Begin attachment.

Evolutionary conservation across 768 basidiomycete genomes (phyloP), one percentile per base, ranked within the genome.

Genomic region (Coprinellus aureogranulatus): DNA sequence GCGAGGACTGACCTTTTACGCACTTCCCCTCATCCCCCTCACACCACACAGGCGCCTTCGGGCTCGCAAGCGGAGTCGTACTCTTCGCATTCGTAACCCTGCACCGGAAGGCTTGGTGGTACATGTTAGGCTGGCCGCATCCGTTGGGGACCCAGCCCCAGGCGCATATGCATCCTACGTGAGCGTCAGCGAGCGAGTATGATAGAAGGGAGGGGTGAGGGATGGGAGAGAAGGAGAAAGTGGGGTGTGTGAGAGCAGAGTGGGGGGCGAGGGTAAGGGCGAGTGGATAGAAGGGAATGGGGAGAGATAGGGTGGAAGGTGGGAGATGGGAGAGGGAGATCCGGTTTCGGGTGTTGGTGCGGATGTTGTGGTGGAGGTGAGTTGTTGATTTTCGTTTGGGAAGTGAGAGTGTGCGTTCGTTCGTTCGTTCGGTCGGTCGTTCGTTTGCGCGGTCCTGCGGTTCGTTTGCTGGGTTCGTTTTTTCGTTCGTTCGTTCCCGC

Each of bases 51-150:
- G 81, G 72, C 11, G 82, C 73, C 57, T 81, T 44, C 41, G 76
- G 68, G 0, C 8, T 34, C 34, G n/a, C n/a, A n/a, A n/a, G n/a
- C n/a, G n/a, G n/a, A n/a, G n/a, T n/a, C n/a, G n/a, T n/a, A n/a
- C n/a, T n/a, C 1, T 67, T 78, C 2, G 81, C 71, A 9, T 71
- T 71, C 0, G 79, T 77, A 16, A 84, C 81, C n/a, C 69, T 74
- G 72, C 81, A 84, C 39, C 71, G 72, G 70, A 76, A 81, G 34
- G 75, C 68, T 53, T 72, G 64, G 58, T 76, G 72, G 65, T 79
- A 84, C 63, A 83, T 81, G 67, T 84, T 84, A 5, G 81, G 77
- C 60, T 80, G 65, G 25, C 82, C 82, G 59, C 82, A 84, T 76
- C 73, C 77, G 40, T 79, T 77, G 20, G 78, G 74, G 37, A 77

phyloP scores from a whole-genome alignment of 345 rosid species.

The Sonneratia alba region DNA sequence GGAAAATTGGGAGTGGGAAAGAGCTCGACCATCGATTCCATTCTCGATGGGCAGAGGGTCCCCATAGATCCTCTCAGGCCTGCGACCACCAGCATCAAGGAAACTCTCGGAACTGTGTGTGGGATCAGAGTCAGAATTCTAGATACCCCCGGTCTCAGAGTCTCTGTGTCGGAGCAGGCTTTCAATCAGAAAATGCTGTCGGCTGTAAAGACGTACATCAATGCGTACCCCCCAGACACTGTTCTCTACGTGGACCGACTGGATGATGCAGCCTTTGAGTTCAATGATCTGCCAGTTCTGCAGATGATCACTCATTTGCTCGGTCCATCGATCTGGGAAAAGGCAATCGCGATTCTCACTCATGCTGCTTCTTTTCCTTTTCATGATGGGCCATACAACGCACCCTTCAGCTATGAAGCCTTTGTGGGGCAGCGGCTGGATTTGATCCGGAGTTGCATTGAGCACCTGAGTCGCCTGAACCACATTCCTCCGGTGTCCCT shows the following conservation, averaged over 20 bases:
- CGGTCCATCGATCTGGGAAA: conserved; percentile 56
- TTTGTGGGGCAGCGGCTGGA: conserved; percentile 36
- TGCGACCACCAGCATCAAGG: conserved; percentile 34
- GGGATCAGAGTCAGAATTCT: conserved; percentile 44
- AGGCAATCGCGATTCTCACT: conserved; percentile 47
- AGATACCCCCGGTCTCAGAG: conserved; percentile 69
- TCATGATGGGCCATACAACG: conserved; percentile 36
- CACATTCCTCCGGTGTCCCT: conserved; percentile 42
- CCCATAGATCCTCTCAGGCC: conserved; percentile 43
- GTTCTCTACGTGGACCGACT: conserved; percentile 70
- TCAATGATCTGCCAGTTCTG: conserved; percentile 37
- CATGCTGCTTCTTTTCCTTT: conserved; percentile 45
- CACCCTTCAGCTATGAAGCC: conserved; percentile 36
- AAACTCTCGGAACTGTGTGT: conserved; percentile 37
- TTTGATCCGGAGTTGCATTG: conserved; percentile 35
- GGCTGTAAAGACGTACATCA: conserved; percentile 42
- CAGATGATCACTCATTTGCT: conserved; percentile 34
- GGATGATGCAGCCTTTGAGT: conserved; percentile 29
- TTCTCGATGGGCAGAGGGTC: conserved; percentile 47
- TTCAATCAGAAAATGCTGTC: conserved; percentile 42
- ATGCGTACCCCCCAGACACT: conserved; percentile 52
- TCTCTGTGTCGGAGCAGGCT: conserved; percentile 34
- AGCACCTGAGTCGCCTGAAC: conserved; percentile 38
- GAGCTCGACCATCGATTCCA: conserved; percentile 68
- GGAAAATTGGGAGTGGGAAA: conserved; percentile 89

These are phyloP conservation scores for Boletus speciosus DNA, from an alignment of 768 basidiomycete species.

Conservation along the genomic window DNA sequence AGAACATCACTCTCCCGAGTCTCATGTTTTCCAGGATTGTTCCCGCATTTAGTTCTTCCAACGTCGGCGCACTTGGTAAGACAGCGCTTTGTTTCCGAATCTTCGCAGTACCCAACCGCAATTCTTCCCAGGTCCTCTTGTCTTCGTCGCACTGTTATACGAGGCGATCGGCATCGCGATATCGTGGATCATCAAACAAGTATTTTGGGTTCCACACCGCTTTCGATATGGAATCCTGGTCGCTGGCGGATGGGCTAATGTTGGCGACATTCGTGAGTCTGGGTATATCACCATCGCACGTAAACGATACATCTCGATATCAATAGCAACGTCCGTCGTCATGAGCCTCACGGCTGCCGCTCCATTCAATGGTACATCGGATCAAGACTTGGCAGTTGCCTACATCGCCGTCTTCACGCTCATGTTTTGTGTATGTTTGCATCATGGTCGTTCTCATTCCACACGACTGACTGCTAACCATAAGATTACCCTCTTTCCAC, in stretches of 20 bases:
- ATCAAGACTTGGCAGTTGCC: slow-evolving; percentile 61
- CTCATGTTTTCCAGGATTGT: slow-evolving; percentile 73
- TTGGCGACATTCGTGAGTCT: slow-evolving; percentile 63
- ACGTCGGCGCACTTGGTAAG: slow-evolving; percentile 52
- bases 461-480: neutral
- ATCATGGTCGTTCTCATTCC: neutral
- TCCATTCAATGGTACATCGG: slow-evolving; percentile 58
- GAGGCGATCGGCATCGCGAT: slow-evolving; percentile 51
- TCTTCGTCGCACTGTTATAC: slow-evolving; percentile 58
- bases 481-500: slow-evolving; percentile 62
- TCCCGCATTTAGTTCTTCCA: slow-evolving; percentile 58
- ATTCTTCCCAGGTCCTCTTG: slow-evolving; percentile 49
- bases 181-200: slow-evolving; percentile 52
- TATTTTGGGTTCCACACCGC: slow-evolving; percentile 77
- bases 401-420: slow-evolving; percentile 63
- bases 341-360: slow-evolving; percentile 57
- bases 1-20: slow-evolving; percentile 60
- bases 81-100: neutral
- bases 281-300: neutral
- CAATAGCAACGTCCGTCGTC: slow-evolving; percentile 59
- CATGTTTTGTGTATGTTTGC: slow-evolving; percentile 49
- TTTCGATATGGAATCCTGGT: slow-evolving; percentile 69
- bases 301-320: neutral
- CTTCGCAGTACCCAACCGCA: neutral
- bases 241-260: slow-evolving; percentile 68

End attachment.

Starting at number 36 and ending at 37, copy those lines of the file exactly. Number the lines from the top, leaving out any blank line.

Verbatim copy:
- ATGCGTACCCCCCAGACACT: conserved; percentile 52
- TCTCTGTGTCGGAGCAGGCT: conserved; percentile 34